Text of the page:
Solar Energy – costs down. Volume up.

The game has changed for solar energy

by Lee Ann Head

I’m just going to come right out and say it. We think that the U.S. government and many U.S. utilities are out of synch with reality when it comes to expectations for renewable generation – particularly regarding the potential for solar distributed generation. The U.S. Energy Information Administration estimates a solar photovoltaic generation growth rate of only 7.5% from 2012–2040 and projects that renewables will supply only 16% of U.S. energy use in 2040.

But these numbers are based on annual PV shipments from 1989 through 2012. Their estimates are built from a trend that doesn’t reflect recent PV sales growth.

The U.S. Federal Energy Regulatory Commission reports that 647 new MW of solar capacity were installed in the first four months of 2014 alone, in 59 new or expanding U.S. projects. Ninety-one new or expanding projects producing 977 MW were added in the same time period in 2013.

Based on an analysis of the top 20 solar manufacturers, which account for two-thirds of global shipments, industry tracker Solarbuzz projects a 30% growth rate in solar PV shipments in 2014.

Based on these and other more recent trends, some industry analysts project that renewable energy sources in the U.S. could reach or exceed 16% of the energy supply by 2018.

Why? Because the game has changed. In a custom client study five years ago, we estimated that a 5 KW rooftop residential PV system would run $37,500 in an “average” cost scenario for solar installation. And our client estimated that the payback period would run between 10 and 20 years on such a system, depending on electricity rates.

Since then, the cost of solar has dropped dramatically. According to a recent Triple Pundit article, PV panel costs declined 20% in both 2011 and 2012, and last year solar generation costs again dropped a little, to $2.50 per watt (installed). Solar module prices, in particular, have fallen to around 10% of the overall installation cost.

New leasing options make solar even more affordable. Major industry player SolarCity, for instance, promises homeowners an overall cost reduction from day one with their solar leasing program.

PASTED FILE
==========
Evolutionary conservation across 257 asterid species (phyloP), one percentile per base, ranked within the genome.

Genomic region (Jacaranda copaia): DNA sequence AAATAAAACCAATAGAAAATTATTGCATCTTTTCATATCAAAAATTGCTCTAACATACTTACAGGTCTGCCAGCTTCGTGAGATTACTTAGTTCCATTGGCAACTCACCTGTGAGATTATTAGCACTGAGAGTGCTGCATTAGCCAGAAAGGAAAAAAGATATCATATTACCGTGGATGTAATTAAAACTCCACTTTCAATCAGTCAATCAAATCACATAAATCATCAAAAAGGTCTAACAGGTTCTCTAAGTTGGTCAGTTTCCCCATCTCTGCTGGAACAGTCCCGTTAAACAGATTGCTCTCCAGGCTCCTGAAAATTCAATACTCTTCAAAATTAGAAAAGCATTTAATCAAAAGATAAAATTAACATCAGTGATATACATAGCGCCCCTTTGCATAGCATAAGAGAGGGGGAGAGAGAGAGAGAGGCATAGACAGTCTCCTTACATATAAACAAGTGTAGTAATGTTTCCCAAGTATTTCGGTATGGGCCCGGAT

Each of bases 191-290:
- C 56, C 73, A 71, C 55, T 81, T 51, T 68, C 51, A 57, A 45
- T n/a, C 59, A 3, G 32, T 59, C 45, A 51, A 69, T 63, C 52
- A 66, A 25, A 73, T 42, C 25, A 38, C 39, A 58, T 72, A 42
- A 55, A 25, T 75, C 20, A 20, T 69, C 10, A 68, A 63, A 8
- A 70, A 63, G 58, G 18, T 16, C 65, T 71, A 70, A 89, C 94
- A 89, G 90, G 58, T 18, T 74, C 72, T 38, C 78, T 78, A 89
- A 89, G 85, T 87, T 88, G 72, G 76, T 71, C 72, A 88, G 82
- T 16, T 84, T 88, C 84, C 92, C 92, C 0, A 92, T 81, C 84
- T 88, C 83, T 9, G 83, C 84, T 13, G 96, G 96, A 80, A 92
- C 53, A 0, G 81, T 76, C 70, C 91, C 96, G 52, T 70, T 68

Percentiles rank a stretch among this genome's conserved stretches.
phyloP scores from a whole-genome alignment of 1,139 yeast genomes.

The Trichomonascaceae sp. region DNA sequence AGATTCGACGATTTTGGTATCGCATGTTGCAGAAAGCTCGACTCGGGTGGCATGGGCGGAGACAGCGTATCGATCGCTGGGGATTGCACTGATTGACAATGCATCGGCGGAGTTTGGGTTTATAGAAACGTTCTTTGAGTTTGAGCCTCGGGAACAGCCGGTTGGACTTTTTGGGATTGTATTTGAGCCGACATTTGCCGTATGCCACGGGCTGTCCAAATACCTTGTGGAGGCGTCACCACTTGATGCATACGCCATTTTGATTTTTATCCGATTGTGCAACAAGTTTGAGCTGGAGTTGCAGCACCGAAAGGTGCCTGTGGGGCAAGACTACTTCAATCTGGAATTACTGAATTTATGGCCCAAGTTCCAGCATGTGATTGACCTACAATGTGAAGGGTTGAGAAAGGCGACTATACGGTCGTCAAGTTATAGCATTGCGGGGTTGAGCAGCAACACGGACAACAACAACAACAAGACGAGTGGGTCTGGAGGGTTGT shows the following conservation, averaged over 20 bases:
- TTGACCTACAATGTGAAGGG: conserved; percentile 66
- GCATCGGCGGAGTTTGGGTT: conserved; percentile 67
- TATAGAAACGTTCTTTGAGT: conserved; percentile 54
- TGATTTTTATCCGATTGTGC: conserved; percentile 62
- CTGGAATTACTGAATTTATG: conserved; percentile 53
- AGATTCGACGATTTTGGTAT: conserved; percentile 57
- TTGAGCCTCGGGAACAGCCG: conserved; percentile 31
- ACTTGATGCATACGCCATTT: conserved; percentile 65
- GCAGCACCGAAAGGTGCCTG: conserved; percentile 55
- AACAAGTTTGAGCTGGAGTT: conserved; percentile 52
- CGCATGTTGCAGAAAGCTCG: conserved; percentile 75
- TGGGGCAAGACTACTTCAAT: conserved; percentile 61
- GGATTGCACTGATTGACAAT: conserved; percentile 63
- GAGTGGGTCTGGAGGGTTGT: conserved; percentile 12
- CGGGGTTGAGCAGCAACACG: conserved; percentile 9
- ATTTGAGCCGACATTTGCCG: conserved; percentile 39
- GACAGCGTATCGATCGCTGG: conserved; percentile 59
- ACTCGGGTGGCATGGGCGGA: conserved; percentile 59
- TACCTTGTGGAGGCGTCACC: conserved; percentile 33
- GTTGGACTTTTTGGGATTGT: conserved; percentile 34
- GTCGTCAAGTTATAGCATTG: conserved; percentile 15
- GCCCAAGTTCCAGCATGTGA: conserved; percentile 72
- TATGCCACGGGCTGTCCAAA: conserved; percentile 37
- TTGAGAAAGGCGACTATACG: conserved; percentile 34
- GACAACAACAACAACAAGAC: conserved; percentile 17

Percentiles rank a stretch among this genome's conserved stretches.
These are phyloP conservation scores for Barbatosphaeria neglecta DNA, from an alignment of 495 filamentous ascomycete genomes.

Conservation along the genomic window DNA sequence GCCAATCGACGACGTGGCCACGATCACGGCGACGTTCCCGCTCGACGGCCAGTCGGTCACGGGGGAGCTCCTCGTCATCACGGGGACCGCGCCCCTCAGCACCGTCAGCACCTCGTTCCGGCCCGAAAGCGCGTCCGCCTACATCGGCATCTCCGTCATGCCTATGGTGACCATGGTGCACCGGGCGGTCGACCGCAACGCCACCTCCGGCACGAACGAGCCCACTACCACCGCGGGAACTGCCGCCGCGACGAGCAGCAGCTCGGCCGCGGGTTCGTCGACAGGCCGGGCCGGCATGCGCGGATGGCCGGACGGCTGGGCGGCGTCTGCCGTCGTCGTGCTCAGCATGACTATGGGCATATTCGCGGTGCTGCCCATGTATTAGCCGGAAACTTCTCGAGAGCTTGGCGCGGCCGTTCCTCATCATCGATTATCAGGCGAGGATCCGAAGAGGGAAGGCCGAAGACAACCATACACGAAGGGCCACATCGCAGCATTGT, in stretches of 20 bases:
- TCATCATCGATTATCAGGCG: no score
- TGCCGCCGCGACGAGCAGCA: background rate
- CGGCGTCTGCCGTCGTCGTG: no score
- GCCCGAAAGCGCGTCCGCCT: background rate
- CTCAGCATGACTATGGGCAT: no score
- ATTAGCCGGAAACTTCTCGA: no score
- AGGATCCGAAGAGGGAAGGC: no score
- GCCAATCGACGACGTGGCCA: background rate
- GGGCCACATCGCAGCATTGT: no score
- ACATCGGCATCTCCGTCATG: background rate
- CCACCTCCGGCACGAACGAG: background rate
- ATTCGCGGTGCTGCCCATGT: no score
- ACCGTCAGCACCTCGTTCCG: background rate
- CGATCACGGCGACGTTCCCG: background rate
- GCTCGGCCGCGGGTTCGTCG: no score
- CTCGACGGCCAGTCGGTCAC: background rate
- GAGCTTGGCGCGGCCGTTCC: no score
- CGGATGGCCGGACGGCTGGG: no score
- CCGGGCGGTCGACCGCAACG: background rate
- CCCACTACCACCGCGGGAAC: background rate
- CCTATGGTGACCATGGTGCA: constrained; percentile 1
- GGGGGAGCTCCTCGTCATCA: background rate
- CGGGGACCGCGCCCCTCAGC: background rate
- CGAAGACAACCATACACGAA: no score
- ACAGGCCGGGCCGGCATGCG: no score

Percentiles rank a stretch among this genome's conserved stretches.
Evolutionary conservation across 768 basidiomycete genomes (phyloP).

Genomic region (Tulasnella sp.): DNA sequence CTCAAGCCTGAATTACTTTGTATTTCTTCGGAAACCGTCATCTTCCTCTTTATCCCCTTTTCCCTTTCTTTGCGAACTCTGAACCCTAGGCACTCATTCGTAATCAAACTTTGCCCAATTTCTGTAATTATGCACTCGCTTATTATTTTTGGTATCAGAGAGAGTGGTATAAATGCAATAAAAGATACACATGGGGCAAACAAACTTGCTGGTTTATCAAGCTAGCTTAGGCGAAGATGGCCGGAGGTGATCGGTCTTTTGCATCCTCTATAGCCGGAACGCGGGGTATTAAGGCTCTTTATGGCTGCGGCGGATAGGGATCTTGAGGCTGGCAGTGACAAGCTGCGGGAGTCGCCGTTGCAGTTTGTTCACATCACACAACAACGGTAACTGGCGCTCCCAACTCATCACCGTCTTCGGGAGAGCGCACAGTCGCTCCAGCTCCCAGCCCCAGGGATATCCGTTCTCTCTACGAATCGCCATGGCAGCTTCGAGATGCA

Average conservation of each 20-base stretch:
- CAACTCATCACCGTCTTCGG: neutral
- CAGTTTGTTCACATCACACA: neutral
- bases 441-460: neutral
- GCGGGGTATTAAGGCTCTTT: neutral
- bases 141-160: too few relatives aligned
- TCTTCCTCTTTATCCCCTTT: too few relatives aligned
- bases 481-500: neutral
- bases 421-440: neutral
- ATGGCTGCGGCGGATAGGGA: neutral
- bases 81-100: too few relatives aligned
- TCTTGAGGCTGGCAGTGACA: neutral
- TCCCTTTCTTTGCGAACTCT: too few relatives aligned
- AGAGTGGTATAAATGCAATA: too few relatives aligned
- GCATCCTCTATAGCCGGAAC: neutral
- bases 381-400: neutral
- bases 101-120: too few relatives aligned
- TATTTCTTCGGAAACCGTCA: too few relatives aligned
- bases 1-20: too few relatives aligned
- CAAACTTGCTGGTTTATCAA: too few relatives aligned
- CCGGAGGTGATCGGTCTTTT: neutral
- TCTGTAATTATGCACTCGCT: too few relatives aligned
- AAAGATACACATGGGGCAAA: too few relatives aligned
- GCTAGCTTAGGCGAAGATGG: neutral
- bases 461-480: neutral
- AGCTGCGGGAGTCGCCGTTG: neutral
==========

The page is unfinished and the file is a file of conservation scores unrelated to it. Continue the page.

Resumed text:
Power purchase agreements, leases, new financing options and new models for individual or community participation/ownership are making solar affordable for (almost) everyone.

Our new, soon-to-be-released Eco Pulse study, which was fielded in April, finds that 40% of Americans say they are searching for “greener” electricity (renewable energy, green power, solar panels, etc.). Will they all act? No. We consistently see a huge gap between interest and actual purchase in this category. Only 4% report they’ve actually purchased solar panels.

But Americans are engaged and beginning to actively investigate – and many will be pleasantly surprised at the new options. Five years ago, we found that the target buyer for solar was a middle-aged, conservative white guy earning $150,000 or more per year. Our Pulse research shows that the distributed generation target audience is no longer this small, extremely affluent niche. It’s younger and more ethnically diverse, and it earns a more moderate income ($50K+).

New solar options are viable for moderate incomes. The potential is huge. Utilities who aren’t actively facilitating solar options for their customers could find themselves irrelevant in the future.

Wind power is taking off !

Denmark, Portugal, and Spain Leading the World in Wind Power
J. Matthew Roney
Denmark produced one third of its electricity from the wind in 2013. In no other country has wind’s share of annual electricity generation yet topped 30 percent. But the Danes are not stopping there—they are eyeing a goal of 50 percent wind by 2020, with most of the needed expansion coming from offshore wind farms. Recent experience shows that Denmark’s grid can accommodate this much wind power and more: wind-generated electricity exceeded 100 percent of demand the evening of November 3, 2013.

In Portugal, wind farms produced nearly a quarter of the country’s electricity in 2013. The situation was similar in neighboring Spain, where wind power accounted for 21 percent of electricity output, just shy of nuclear at 22 percent.
More than 17 percent of Ireland’s power generation in 2013 came from wind farms. Over the course of the year, the wind share frequently went above 50 percent, peaking at 59 percent on September 16th, according to grid operator EirGrid.
And in both Germany and the United Kingdom, countries with a combined population of 145 million, wind contributed nearly 8 percent of electricity generation in 2013. Four states in northern Germany get half or more of their electricity from wind. As impressive as these figures are for Europe’s two largest economies, what is really astounding is that each country has enough potential wind generating capacity to be 100 percent wind-powered.
What’s more, so do the world’s other leading carbon emitters. This includes, of course, the United States, where wind farms currently supply 4 percent of national electricity. Iowa and South Dakota lead the way at the state level, each generating more than 25 percent of their electricity from wind as of 2013. And in China, wind power—despite accounting for less than 3 percent of electricity generation—recently overtook nuclear to become the country’s third largest power source after coal and hydropower. With a generation potential that is more than 10 times current demand, wind may one day become China’s leading electricity source.
Earth Policy Institute’s latest Wind Power Indicator. Data and additional resources available at

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Media Contact: Reah Janise Kauffman (202) 496-9290 ext. 12 |
Research Contact: J. Matthew Roney (202) 496-9290 ext. 17 |